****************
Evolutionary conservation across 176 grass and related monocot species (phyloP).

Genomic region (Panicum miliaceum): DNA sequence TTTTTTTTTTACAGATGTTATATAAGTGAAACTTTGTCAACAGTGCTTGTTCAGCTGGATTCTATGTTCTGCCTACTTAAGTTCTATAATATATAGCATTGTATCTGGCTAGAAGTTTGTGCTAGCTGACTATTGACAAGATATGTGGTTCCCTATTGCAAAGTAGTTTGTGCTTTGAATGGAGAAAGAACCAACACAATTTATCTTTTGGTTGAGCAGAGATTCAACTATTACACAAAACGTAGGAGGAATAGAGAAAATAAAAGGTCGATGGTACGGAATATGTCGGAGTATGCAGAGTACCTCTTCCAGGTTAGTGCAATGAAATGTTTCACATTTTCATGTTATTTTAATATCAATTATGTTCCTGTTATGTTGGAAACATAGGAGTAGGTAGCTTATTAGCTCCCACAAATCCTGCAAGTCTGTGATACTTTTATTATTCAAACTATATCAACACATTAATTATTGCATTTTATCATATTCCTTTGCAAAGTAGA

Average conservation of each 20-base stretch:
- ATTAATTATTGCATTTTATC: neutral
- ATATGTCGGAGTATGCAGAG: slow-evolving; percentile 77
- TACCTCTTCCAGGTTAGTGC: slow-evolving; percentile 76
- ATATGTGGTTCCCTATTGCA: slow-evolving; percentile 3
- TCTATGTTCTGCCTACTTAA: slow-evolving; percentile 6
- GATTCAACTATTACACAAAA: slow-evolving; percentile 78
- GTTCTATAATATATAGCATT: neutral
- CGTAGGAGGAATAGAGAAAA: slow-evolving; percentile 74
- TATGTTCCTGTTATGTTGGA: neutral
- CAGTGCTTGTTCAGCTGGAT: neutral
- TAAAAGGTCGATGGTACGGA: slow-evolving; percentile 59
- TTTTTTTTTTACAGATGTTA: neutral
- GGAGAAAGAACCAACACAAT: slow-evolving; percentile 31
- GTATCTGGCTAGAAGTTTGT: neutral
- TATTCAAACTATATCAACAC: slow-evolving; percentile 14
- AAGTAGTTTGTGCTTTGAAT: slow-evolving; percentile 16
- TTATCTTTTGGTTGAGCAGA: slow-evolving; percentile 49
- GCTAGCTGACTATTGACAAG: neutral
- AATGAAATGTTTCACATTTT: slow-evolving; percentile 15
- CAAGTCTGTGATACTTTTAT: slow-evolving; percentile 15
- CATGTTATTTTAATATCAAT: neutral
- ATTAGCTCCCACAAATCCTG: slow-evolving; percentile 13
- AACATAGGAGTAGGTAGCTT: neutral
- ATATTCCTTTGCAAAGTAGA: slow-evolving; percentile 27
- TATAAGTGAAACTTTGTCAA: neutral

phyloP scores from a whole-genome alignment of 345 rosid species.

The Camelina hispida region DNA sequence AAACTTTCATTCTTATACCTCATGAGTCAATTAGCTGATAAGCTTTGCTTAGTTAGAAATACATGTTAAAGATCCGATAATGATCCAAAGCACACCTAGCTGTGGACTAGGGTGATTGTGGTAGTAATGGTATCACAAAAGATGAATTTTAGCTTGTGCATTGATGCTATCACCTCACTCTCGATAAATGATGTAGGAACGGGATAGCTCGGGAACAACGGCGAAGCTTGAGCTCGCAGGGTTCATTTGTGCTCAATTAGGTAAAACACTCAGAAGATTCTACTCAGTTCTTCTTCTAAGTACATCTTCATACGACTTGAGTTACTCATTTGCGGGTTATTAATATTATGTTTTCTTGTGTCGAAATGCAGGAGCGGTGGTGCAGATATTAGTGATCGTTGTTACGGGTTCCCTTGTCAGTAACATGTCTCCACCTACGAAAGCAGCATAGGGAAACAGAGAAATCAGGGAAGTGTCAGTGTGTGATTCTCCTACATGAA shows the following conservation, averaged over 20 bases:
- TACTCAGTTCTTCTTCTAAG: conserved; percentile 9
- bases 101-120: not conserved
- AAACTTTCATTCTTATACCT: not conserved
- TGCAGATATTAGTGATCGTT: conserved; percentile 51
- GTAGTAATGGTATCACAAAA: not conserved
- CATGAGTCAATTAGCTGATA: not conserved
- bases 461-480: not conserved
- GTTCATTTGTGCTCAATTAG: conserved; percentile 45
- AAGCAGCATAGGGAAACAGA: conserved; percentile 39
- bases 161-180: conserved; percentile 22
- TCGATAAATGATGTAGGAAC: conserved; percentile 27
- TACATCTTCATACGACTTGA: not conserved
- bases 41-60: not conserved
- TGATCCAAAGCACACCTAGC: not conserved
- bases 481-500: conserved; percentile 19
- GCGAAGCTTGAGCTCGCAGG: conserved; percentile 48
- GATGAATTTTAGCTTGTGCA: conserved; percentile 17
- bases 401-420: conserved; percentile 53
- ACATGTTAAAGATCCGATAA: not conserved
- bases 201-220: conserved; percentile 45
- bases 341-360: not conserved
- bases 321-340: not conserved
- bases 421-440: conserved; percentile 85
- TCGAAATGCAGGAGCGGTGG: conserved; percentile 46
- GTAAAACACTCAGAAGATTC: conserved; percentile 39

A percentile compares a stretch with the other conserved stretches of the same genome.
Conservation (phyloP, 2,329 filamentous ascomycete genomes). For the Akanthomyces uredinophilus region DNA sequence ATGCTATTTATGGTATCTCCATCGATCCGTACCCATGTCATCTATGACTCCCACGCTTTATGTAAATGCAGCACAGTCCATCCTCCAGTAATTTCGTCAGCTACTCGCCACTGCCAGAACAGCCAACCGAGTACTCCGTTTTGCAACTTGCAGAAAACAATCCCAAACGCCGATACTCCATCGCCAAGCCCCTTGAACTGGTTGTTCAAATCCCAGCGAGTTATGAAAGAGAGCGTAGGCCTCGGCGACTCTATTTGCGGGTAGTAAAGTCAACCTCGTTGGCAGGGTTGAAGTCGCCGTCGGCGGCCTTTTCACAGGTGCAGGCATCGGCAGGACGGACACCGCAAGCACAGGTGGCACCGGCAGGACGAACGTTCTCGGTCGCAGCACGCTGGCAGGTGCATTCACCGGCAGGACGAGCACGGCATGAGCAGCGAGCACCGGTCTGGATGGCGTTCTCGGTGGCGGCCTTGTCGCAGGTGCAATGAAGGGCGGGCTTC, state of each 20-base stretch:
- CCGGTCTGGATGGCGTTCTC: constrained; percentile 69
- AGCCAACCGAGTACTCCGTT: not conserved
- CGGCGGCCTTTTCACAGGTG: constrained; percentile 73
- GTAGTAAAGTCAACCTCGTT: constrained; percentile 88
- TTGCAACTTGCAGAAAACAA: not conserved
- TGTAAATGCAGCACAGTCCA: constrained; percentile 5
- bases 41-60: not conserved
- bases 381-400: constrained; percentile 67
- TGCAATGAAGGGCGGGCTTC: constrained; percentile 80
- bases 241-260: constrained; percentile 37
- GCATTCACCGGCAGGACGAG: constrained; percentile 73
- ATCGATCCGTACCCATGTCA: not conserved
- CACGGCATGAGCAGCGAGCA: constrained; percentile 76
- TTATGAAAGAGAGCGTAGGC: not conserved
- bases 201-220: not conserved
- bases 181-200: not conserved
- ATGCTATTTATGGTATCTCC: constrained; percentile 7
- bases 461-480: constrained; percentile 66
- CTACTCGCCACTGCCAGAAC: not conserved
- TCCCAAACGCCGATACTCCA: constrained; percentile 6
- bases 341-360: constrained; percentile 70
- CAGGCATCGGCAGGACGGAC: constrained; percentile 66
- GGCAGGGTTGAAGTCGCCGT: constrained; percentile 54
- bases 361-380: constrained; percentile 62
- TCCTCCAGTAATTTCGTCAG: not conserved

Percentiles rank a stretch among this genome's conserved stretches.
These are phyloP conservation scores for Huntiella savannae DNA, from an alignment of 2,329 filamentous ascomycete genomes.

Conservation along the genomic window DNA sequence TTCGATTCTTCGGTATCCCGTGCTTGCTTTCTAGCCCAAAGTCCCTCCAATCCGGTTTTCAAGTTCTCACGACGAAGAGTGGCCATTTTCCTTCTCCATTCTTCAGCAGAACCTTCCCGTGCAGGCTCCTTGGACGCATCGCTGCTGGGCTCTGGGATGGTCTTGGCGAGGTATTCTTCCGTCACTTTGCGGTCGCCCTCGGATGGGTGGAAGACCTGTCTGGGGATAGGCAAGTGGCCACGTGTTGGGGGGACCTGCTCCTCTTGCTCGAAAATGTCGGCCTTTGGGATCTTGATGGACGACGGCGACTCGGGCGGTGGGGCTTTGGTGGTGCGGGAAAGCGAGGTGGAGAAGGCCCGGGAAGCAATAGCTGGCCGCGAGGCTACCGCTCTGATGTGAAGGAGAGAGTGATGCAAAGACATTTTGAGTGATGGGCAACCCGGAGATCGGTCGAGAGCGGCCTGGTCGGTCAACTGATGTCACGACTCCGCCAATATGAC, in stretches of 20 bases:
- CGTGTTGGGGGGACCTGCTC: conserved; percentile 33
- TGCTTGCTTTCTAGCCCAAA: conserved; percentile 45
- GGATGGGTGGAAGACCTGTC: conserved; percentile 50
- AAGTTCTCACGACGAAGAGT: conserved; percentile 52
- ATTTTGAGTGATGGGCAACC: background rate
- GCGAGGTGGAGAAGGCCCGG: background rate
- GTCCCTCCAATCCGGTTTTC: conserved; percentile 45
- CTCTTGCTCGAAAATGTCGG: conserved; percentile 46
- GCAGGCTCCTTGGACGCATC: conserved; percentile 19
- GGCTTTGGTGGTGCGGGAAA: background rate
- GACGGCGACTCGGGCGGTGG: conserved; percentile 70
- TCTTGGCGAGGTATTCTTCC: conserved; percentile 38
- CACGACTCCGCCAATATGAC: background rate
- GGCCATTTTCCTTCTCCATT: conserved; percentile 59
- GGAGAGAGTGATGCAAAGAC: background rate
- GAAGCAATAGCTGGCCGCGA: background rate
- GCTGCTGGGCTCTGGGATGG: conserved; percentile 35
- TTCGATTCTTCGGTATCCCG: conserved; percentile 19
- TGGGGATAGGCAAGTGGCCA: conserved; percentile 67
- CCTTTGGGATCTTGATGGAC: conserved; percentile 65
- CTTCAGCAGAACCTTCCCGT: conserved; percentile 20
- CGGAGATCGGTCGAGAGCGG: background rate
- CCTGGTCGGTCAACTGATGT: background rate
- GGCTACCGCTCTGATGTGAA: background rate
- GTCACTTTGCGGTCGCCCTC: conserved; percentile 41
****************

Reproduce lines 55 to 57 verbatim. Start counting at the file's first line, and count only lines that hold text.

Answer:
- GTAAAACACTCAGAAGATTC: conserved; percentile 39

A percentile compares a stretch with the other conserved stretches of the same genome.
Conservation (phyloP, 2,329 filamentous ascomycete genomes). For the Akanthomyces uredinophilus region DNA sequence ATGCTATTTATGGTATCTCCATCGATCCGTACCCATGTCATCTATGACTCCCACGCTTTATGTAAATGCAGCACAGTCCATCCTCCAGTAATTTCGTCAGCTACTCGCCACTGCCAGAACAGCCAACCGAGTACTCCGTTTTGCAACTTGCAGAAAACAATCCCAAACGCCGATACTCCATCGCCAAGCCCCTTGAACTGGTTGTTCAAATCCCAGCGAGTTATGAAAGAGAGCGTAGGCCTCGGCGACTCTATTTGCGGGTAGTAAAGTCAACCTCGTTGGCAGGGTTGAAGTCGCCGTCGGCGGCCTTTTCACAGGTGCAGGCATCGGCAGGACGGACACCGCAAGCACAGGTGGCACCGGCAGGACGAACGTTCTCGGTCGCAGCACGCTGGCAGGTGCATTCACCGGCAGGACGAGCACGGCATGAGCAGCGAGCACCGGTCTGGATGGCGTTCTCGGTGGCGGCCTTGTCGCAGGTGCAATGAAGGGCGGGCTTC, state of each 20-base stretch: